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A synthesis of rural livelihood approaches in analysing household poverty, food security and resilience: A case study of Rushinga rural district in Zimbabwe.

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Understanding rural livelihoods is an important goal to achieve the Sustainable Development Goals in Zimbabwe, in particular eradicating poverty and food insecurity in every household. Even though livelihoods of the rural poor are susceptible to recurrent shocks, risks and stresses, fostering resilience on rural livelihood approaches is a significant remedy for achieving household well-being. However rural livelihood failure to mitigate widespread poverty and food insecurity have never been adequately examined or explained in a context that can encourage rural development policies. The study provides a comprehensive analysis of livelihood approaches, specifically endeavouring to answer the following questions: What livelihood factors determine rural poverty and its dimensions in the study area? What is the extent of household vulnerability to food insecurity? Is the degree of livelihood resilience and adaptation to attain food security sustainable? The main objective of the study was to use the concept of livelihoods as the springboard to analyse and measure household vulnerability to poverty and food insecurity as well as the level of rural resilience. The study focused on three distinct Wards in the Rushinga District, Zimbabwe. The multi-stage sampling procedure was adopted to select fifteen villages and simple random sampling was used to select 300 households for the survey, 100 from each Ward and 20 from each village. The household level was used as the appropriate unit of analysis, because on aggregate, pooling of labour, consumption, resources, coping and survival strategies are relatively identified from a household perspective, as a common unit of analysis. Data analysis employed econometric models to compare livelihood outcomes from different socio-economic variables included in the study. Descriptive statistics such as chi-square, t-test, mean, percentages and frequencies were used to answer the objectives of the study and test the hypothesis. A theory of rural livelihood approaches was developed using conceptual frameworks compatible to the context of the study; the Sustainable Livelihood Framework (SLF), micro-level food security framework and the Resilience Framework (RF). In other words, the frameworks strive to explain that positive household well-being is a result of successful livelihood approaches and negative well-being is the result of livelihood failure. The Sustainable Livelihood Framework is an appropriate checklist tool to understand how poverty is influenced by socio-environmental factors, and also important for eradication models. It describes the relationship between the environmental context and the capitals or assets available to the rural poor. In negotiating possible livelihood outcomes, the poor select from a range of available options within a particular context and locality, and the study shows that natural and social capital are easily available to the poor. The Food Security Conceptual Framework (FSCF), just like the SLA, identifies the reason some households become food secure and some food insecure. It is because livelihood activities, processes and outcomes differ from one household to the other. Household food security is a function of availability and access to adequate food, both dimensions hinge on resource endowments to acquire sufficient food. Furthermore, the stability of availability and access to food is considered an important dimension of food security as well as utilisation which has a bearing on nutritional security. Utilisation is considered a biological perspective of food security; as the ability of the human body to ingest and metabolise food. Because of the vulnerability context within livelihood approaches, which eventually result in poverty traps, the study shows that the poor find themselves food insecure. When compared to resourceful households who are food secure, they have the capacity to produce and procure adequate food. In other words, food insecurity in the District was a result of poverty, as the poor lack the means to pursue other livelihood options. The Resilience Framework improves the understanding of how the interaction of capacity, socio-economic and environmental factors affect rural livelihoods and household consumption welfare. The study revealed that highly exposed and sensitive livelihood systems eventually “collapse”, leading to vulnerability to food insecurity as compared other household’s livelihood systems which were highly adaptive, resulting in easy “bouncing back” to normal household’s functions. Thus, livelihood approaches, in complex rural context, can only be sustainable to warrant food security if strengthened by the resilience of socio-ecological structures. Quantitative estimation of the dimensions of poverty measured in monetary metrics and food insecurity measured in calorie intake per adult equivalence using the Foster, Greer and Thorbecke (FGT) indices revealed that 70% of households were poor, thus, living below absolute food poverty line, average poverty gap was 38% and severity 15%. The prevalence calls for relevant stakeholders like the government to scale up efforts to minimize household poverty. Since poverty in this study was measured in terms of expenditure on food, household’s lack of purchasing power means households could be food insecure. Generally, the prevalence of food insecurity was high in the District; 60% households were deemed food insecure, the depth of food shortage per adult equivalence was 24% and the inequality among the food insecure households themselves was 13%. Notably, the results indicated that poverty and food insecurity were gender skewed and geographically concentrated. There were more poor female headed-households than male-headed households, and concentration of household vulnerability to food poverty in Ward 12 signals geographical poverty. This all points to inequality when it comes to controlling and access to key productive resources to enhance their livelihoods. At the household level, food insecurity alleviation strategies and policies should aim to empower women and transform the livelihood choices and priorities of vulnerable groups in society. The study revealed a strong relationship between geographically defined factors and level of well-being. Spatial disparities in living standards were caused by the existence of geographical poverty traps which caused cycles of livelihood failure, for example, inequality in resource endowments, education and health services and a host of other social economic factors. To examine the determinants of poverty, the study utilized a binary logic model. The results of the econometric model revealed that rural poverty is linked to geographic location, dependency ratio, marital status, total monthly income per capita, asset endowment, access to support services and maize yield (statistically significant at 10% and below). The implication of this result is that not a single livelihood predicator can cause poverty. These variables interact at a scale beyond the control of households, causing households to fall into severe poverty, over a given point in time. A binary logit model was also used to estimate the determinants of household food security, daily calorie availability per adult equivalence was adopted as the dependent variable. The results showed that household food insecurity was linked to dependency ratio, per capita monthly income, the value of assets, total livestock units (TLU) and maize yield. In the rural context, there was a link between the predictors of poverty and food insecurity. Whenever poor households were confronted with either transitory or chronic food insecurity, they developed mild, moderate and more severe food deficit coping strategies. Generally, the households in the study used minimal coping strategies, the cause was attributed to the availability of external aid rationings which eased the severity. Even though the utility of natural resources, in particular, land-based activities, constituted an important source of livelihoods, as Zimbabwe is regarded an agricultural economy, the sector has become a poverty and food insecurity trap. At the same time, results exhibited rural livelihood transition from conventional activities. In the rural context, the transition is owed to uncertainty in agriculture, because of erratic rainfall, shortage of labour, high costs of inputs, land degradation, among other factors. Resilience is a developing research discipline in the wake of climate change, described in different ways and understood in complex dimensions depending on context. In the context of rural livelihoods, it is described as the capacity of the rural economy to simultaneously balance social, economic, ecosystem and cultural functions when confronted with predicted or unpredicted vulnerability. As such, rural livelihood resilience is the ability of the socio-ecological system to cope, adapt absorb and transform from change. This study strives to quantitatively measure resilience in the domain of food security. Food security is an important aspect that every household strives to achieve. High costs of farm inputs, market failure, and rising food costs were among notable shocks uncounted by households in the study. However, agricultural drought was the major livelihood threat to land-based activities, as nearly 94% of interviewed households who relied on own production for their food security recorded absolute crop failure. To measure household resilience against food insecurity, the study used two-stage factor analysis using the Principal Component Factor method. The model considers resilience against food insecurity as available household options over a given time. Among other options, adaptive capacity is the most important livelihood option, which is the ability of a system to adjust and take advantage of opportunities in order to offset risks and shocks. Access to natural resources was not significant enough to explain resilience against food insecurity, this is mainly attributed to degradation of the resources or inequitable access, for example to land. Validation of the mean resilience index indicates that livelihood diversification correlates with high resilience because of high adaptive capacity as compared to a single livelihood option. The mean resilience index also revealed that male-headed households improved adaptive capacity, given their better access to resources, whereas female-headed remained vulnerable because they were either involved in non-diversified livelihoods or they are constrained in accessing productive assets and low endowment in human capital. Thus, rural development policies should spur livelihood diversification as core resilience strategy against food shortages.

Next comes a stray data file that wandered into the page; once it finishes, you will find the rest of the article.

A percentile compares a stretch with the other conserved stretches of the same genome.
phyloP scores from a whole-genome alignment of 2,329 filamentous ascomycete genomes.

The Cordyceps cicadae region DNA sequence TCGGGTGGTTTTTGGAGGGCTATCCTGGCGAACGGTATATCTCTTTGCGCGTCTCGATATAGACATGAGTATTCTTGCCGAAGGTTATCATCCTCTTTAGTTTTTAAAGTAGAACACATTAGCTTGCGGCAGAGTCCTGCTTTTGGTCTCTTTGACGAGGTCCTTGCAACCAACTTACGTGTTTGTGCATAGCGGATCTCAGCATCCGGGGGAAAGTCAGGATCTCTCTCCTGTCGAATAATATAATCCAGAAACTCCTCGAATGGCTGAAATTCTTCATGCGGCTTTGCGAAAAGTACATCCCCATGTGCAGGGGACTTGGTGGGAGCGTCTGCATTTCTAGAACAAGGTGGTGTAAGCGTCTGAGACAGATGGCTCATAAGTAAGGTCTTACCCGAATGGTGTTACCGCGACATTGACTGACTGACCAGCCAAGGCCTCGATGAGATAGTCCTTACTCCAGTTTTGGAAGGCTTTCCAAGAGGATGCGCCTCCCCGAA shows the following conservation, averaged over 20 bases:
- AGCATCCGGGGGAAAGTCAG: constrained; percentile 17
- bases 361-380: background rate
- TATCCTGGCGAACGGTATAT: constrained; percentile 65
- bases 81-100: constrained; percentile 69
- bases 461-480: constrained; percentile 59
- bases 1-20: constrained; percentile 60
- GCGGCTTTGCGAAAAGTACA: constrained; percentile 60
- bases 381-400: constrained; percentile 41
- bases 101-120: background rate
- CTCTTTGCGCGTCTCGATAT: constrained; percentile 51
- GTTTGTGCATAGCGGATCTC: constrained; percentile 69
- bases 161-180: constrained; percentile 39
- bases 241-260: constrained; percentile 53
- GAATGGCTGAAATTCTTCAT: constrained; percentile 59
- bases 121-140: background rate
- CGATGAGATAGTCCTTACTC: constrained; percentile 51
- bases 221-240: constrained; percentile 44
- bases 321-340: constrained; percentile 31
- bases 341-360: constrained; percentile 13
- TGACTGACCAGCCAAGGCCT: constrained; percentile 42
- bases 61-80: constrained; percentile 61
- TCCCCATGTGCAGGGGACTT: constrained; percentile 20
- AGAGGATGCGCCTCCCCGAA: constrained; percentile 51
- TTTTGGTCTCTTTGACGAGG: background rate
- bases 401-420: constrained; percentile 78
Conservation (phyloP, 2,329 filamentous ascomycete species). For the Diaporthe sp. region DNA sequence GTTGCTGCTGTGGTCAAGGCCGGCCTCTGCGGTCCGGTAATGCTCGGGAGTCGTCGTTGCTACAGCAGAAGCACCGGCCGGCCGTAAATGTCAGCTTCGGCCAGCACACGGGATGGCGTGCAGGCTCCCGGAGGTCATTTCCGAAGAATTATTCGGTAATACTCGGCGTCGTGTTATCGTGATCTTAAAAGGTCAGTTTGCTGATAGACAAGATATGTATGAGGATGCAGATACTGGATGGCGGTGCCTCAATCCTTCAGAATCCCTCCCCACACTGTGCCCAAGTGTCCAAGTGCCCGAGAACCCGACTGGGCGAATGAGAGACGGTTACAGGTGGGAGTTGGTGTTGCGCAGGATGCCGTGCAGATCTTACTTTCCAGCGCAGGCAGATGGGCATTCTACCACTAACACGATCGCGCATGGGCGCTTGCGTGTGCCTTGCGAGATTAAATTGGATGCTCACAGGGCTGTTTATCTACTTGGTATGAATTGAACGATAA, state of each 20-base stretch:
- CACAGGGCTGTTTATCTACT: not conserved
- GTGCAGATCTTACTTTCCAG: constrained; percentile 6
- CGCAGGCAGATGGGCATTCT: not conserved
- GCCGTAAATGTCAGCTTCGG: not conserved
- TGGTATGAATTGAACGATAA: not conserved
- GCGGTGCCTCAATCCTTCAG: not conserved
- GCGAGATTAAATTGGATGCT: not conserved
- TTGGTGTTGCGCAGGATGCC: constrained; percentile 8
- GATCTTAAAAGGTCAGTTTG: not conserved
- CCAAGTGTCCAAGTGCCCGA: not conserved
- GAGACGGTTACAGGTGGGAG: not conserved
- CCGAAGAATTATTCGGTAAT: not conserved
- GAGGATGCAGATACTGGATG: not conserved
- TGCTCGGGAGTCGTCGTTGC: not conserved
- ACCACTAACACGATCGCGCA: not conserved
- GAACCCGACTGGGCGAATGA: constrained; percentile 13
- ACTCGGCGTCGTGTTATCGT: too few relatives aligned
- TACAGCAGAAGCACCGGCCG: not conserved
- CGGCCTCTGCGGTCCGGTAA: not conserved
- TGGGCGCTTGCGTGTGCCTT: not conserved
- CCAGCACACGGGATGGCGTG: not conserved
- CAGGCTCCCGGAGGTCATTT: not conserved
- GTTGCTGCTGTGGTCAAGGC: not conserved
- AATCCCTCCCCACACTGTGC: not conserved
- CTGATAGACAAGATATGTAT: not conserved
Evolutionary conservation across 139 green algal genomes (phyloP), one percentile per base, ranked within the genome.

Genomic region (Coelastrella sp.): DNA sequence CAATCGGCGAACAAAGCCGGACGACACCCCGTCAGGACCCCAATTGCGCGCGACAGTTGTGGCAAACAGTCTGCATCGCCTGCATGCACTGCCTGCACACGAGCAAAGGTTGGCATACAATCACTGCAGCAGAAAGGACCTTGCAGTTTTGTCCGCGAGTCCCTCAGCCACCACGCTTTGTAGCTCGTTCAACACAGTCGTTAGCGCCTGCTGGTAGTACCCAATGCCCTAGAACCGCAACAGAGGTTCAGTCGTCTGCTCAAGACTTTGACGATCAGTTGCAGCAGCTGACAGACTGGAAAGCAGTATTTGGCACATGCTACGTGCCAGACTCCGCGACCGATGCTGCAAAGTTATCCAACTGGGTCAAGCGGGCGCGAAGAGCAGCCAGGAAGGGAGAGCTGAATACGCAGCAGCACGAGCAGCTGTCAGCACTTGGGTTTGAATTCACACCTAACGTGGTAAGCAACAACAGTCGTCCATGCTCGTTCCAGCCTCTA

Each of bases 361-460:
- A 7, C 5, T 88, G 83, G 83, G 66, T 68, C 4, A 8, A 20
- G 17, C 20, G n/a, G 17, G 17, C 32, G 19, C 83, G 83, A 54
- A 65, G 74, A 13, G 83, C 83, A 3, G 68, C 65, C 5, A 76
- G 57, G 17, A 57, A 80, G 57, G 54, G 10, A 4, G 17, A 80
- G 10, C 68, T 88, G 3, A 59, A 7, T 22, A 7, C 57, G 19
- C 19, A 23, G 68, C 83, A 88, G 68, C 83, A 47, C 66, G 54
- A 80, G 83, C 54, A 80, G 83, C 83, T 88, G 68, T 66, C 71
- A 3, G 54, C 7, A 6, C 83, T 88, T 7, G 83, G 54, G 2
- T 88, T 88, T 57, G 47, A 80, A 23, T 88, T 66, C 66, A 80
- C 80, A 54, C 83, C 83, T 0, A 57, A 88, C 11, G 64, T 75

Doctor of Philosophy in Food Security. University of KwaZulu-Natal, Pietermaritzburg 2018.